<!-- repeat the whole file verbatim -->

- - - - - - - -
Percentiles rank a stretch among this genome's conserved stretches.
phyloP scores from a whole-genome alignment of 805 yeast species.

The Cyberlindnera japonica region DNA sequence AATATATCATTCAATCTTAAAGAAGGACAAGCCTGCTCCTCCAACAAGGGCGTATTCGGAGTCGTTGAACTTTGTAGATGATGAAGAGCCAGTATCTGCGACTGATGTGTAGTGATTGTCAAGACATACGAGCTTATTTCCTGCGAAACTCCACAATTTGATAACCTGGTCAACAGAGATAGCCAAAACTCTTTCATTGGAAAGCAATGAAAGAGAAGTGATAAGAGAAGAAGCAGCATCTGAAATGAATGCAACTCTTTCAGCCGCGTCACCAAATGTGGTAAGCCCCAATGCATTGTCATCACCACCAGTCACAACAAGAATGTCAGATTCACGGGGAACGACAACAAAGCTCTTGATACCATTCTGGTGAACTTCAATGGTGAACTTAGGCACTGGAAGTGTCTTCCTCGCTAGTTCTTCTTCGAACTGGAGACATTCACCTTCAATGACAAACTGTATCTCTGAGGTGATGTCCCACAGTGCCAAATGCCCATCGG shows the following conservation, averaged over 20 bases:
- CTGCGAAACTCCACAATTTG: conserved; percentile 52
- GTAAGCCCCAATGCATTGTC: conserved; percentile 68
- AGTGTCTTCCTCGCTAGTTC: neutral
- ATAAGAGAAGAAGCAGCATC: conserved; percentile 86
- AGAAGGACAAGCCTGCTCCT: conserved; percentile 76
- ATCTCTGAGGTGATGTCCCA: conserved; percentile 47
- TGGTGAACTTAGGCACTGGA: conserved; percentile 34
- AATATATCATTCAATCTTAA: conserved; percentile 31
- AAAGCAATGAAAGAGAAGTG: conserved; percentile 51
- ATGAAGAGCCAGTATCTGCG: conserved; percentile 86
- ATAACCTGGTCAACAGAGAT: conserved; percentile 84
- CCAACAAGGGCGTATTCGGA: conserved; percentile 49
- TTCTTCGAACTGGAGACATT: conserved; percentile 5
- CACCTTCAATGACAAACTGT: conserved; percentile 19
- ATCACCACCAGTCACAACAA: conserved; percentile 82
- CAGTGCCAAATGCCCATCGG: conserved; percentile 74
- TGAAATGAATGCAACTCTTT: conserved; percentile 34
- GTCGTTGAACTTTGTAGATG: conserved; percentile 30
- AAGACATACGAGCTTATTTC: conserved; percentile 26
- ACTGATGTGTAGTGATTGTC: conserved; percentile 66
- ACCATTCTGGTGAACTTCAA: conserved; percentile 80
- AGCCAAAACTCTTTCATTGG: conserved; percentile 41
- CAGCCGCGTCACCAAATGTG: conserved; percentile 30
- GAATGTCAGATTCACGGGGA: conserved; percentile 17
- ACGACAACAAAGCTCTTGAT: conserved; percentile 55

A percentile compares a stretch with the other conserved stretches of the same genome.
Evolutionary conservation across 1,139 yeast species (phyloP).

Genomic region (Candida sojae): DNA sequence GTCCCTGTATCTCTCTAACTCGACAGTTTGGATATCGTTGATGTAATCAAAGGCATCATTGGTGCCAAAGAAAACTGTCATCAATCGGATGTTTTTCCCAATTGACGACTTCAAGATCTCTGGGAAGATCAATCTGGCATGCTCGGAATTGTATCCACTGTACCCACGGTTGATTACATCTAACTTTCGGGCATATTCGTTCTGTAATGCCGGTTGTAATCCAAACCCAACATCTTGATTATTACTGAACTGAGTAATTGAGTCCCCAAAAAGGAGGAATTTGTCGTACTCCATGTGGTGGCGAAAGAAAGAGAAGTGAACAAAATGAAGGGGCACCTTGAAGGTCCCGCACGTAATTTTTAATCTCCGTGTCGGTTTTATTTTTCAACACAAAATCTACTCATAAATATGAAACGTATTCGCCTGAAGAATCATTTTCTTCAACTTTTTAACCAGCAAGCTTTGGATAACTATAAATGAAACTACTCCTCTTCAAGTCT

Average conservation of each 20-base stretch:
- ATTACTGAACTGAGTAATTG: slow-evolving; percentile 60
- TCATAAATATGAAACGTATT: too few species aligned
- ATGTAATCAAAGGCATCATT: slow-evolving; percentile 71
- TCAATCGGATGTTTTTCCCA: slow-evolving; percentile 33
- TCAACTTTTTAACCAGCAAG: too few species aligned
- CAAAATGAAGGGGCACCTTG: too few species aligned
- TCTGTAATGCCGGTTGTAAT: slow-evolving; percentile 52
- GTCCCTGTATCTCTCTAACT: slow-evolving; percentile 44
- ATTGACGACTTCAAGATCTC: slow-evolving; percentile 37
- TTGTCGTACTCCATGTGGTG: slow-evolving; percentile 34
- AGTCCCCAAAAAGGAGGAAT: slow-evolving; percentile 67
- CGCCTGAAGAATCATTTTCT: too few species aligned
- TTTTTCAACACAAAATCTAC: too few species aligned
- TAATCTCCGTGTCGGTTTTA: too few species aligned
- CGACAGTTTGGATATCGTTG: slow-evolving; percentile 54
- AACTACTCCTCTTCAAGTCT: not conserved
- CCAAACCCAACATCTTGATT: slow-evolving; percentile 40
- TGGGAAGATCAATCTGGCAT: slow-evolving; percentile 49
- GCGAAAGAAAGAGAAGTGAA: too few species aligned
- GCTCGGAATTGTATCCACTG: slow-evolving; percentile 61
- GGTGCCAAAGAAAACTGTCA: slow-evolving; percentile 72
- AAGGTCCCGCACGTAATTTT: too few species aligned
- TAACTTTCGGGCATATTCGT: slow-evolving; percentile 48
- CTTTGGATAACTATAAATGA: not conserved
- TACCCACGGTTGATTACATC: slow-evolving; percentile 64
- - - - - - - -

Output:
Percentiles rank a stretch among this genome's conserved stretches.
phyloP scores from a whole-genome alignment of 805 yeast species.

The Cyberlindnera japonica region DNA sequence AATATATCATTCAATCTTAAAGAAGGACAAGCCTGCTCCTCCAACAAGGGCGTATTCGGAGTCGTTGAACTTTGTAGATGATGAAGAGCCAGTATCTGCGACTGATGTGTAGTGATTGTCAAGACATACGAGCTTATTTCCTGCGAAACTCCACAATTTGATAACCTGGTCAACAGAGATAGCCAAAACTCTTTCATTGGAAAGCAATGAAAGAGAAGTGATAAGAGAAGAAGCAGCATCTGAAATGAATGCAACTCTTTCAGCCGCGTCACCAAATGTGGTAAGCCCCAATGCATTGTCATCACCACCAGTCACAACAAGAATGTCAGATTCACGGGGAACGACAACAAAGCTCTTGATACCATTCTGGTGAACTTCAATGGTGAACTTAGGCACTGGAAGTGTCTTCCTCGCTAGTTCTTCTTCGAACTGGAGACATTCACCTTCAATGACAAACTGTATCTCTGAGGTGATGTCCCACAGTGCCAAATGCCCATCGG shows the following conservation, averaged over 20 bases:
- CTGCGAAACTCCACAATTTG: conserved; percentile 52
- GTAAGCCCCAATGCATTGTC: conserved; percentile 68
- AGTGTCTTCCTCGCTAGTTC: neutral
- ATAAGAGAAGAAGCAGCATC: conserved; percentile 86
- AGAAGGACAAGCCTGCTCCT: conserved; percentile 76
- ATCTCTGAGGTGATGTCCCA: conserved; percentile 47
- TGGTGAACTTAGGCACTGGA: conserved; percentile 34
- AATATATCATTCAATCTTAA: conserved; percentile 31
- AAAGCAATGAAAGAGAAGTG: conserved; percentile 51
- ATGAAGAGCCAGTATCTGCG: conserved; percentile 86
- ATAACCTGGTCAACAGAGAT: conserved; percentile 84
- CCAACAAGGGCGTATTCGGA: conserved; percentile 49
- TTCTTCGAACTGGAGACATT: conserved; percentile 5
- CACCTTCAATGACAAACTGT: conserved; percentile 19
- ATCACCACCAGTCACAACAA: conserved; percentile 82
- CAGTGCCAAATGCCCATCGG: conserved; percentile 74
- TGAAATGAATGCAACTCTTT: conserved; percentile 34
- GTCGTTGAACTTTGTAGATG: conserved; percentile 30
- AAGACATACGAGCTTATTTC: conserved; percentile 26
- ACTGATGTGTAGTGATTGTC: conserved; percentile 66
- ACCATTCTGGTGAACTTCAA: conserved; percentile 80
- AGCCAAAACTCTTTCATTGG: conserved; percentile 41
- CAGCCGCGTCACCAAATGTG: conserved; percentile 30
- GAATGTCAGATTCACGGGGA: conserved; percentile 17
- ACGACAACAAAGCTCTTGAT: conserved; percentile 55

A percentile compares a stretch with the other conserved stretches of the same genome.
Evolutionary conservation across 1,139 yeast species (phyloP).

Genomic region (Candida sojae): DNA sequence GTCCCTGTATCTCTCTAACTCGACAGTTTGGATATCGTTGATGTAATCAAAGGCATCATTGGTGCCAAAGAAAACTGTCATCAATCGGATGTTTTTCCCAATTGACGACTTCAAGATCTCTGGGAAGATCAATCTGGCATGCTCGGAATTGTATCCACTGTACCCACGGTTGATTACATCTAACTTTCGGGCATATTCGTTCTGTAATGCCGGTTGTAATCCAAACCCAACATCTTGATTATTACTGAACTGAGTAATTGAGTCCCCAAAAAGGAGGAATTTGTCGTACTCCATGTGGTGGCGAAAGAAAGAGAAGTGAACAAAATGAAGGGGCACCTTGAAGGTCCCGCACGTAATTTTTAATCTCCGTGTCGGTTTTATTTTTCAACACAAAATCTACTCATAAATATGAAACGTATTCGCCTGAAGAATCATTTTCTTCAACTTTTTAACCAGCAAGCTTTGGATAACTATAAATGAAACTACTCCTCTTCAAGTCT

Average conservation of each 20-base stretch:
- ATTACTGAACTGAGTAATTG: slow-evolving; percentile 60
- TCATAAATATGAAACGTATT: too few species aligned
- ATGTAATCAAAGGCATCATT: slow-evolving; percentile 71
- TCAATCGGATGTTTTTCCCA: slow-evolving; percentile 33
- TCAACTTTTTAACCAGCAAG: too few species aligned
- CAAAATGAAGGGGCACCTTG: too few species aligned
- TCTGTAATGCCGGTTGTAAT: slow-evolving; percentile 52
- GTCCCTGTATCTCTCTAACT: slow-evolving; percentile 44
- ATTGACGACTTCAAGATCTC: slow-evolving; percentile 37
- TTGTCGTACTCCATGTGGTG: slow-evolving; percentile 34
- AGTCCCCAAAAAGGAGGAAT: slow-evolving; percentile 67
- CGCCTGAAGAATCATTTTCT: too few species aligned
- TTTTTCAACACAAAATCTAC: too few species aligned
- TAATCTCCGTGTCGGTTTTA: too few species aligned
- CGACAGTTTGGATATCGTTG: slow-evolving; percentile 54
- AACTACTCCTCTTCAAGTCT: not conserved
- CCAAACCCAACATCTTGATT: slow-evolving; percentile 40
- TGGGAAGATCAATCTGGCAT: slow-evolving; percentile 49
- GCGAAAGAAAGAGAAGTGAA: too few species aligned
- GCTCGGAATTGTATCCACTG: slow-evolving; percentile 61
- GGTGCCAAAGAAAACTGTCA: slow-evolving; percentile 72
- AAGGTCCCGCACGTAATTTT: too few species aligned
- TAACTTTCGGGCATATTCGT: slow-evolving; percentile 48
- CTTTGGATAACTATAAATGA: not conserved
- TACCCACGGTTGATTACATC: slow-evolving; percentile 64